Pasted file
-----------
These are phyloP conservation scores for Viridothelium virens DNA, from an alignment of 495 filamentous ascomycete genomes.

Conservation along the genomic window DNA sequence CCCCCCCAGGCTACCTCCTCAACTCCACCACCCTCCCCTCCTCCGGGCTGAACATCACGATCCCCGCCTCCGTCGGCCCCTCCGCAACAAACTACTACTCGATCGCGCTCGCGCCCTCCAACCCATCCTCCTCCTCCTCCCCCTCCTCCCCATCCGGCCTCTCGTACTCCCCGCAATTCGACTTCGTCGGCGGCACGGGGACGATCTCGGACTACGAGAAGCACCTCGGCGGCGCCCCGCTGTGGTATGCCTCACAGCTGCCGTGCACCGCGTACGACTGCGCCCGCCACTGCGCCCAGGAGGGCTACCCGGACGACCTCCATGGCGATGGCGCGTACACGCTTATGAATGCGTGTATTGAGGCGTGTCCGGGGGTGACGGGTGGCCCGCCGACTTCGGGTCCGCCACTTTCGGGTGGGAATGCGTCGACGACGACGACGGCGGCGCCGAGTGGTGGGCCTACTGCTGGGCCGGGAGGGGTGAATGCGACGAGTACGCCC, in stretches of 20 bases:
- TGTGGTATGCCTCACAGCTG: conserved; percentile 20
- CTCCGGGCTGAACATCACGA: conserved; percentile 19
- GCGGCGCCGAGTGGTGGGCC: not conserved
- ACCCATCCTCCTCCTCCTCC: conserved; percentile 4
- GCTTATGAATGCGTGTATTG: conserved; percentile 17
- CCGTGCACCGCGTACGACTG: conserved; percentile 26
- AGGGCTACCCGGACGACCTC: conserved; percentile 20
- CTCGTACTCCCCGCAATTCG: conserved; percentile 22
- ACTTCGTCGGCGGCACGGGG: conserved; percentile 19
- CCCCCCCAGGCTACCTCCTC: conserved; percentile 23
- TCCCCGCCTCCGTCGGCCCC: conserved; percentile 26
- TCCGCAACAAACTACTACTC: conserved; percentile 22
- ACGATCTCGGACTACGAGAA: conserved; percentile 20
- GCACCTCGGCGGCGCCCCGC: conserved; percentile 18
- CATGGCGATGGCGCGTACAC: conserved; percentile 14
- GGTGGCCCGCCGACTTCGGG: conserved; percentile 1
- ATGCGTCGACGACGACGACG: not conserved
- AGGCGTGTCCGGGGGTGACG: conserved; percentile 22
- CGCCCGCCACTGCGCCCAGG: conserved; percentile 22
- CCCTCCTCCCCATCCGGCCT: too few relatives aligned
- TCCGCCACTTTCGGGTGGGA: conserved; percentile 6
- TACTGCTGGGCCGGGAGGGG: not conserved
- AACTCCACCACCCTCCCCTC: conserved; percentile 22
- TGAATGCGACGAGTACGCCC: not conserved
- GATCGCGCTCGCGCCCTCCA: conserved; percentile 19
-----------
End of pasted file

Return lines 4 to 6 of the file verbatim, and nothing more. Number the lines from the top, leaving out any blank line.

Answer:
- CTCCGGGCTGAACATCACGA: conserved; percentile 19
- GCGGCGCCGAGTGGTGGGCC: not conserved
- ACCCATCCTCCTCCTCCTCC: conserved; percentile 4